Most people with hearing aids, Ledlow told me, would have the same problem, as many of those devices sit inside the ear canal, leaving no room for the earbud. Even removing hearing aids to make room wouldn’t work well, as most don’t simply amplify sound the way an earbud does, but digitally equalize it to reflect a person’s individual hearing loss. When he got my email about Pan Am having listening devices available, Ledlow said, “I was picturing the Canada 3000 headphones that you get on an airplane—the old foam things? I was picturing a hunk o’ junk like that for some reason.” He acknowledges that it’s partly his own fault—he could have made more of an effort to check the website (it does say the device has earbuds) and come prepared to adapt the device to his own needs. However, he pointed out, if he were completely deaf and reliant on captioning or sign-language interpretation, the games didn’t seem to have anything on offer.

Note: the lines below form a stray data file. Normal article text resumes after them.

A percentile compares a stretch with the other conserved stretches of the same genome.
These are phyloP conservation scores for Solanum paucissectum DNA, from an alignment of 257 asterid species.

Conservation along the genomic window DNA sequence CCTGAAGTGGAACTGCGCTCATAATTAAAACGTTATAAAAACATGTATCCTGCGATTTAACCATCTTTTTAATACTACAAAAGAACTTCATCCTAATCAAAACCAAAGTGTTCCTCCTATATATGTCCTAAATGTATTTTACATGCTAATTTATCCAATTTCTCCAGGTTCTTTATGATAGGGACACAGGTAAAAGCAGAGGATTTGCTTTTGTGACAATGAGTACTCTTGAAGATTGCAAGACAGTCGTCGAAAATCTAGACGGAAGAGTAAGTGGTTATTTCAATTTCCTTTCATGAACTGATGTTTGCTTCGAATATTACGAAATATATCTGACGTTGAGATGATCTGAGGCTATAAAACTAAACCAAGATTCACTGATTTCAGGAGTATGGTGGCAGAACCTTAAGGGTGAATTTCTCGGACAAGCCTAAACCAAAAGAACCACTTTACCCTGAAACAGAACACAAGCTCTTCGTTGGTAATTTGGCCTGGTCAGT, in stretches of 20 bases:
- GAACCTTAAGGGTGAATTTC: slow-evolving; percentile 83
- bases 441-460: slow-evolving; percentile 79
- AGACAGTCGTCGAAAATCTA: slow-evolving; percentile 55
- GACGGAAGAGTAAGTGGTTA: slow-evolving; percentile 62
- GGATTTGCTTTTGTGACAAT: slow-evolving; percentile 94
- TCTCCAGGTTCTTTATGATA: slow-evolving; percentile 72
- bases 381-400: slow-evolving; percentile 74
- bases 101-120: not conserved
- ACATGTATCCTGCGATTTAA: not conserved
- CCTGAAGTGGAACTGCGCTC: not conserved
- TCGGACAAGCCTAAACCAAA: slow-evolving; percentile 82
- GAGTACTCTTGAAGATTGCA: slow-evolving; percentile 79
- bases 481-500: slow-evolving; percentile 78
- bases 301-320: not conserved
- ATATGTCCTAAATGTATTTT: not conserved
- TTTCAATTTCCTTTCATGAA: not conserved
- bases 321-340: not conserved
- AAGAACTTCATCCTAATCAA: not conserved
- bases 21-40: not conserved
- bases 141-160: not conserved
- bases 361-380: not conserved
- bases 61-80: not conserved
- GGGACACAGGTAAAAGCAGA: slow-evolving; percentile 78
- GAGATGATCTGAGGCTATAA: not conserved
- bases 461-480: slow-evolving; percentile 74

Creating assistive technology to work for everyone is a challenge, especially in North America. “Europe’s quite far ahead on accessible aids,” says Dundas. In the UK, the widespread presence of telecoils in hearing aids means that large spaces can be wired for sound without any need for a separate device. Induction loops—wire loops that transmit a magnetic signal—encircle the venue, and users can simply press a button on their hearing aid to tune their telecoils to the signal’s frequency. The result is that fuzzy intercoms, muffled ticket-takers, or distant lecturers can be tuned in as if the voice is right into the user’s ear. Wimbledon, St. Paul’s Cathedral, and the Roald Dahl Museum all use induction loop technology for the convenience of their visitors, while its use in Canada is limited to some churches, lecture halls, and meeting centres.
It is unlikely that this country will host the Pan Am Games again for another fifteen or twenty years; by then, hearing technology may have outgrown any hunks o’ junk at all.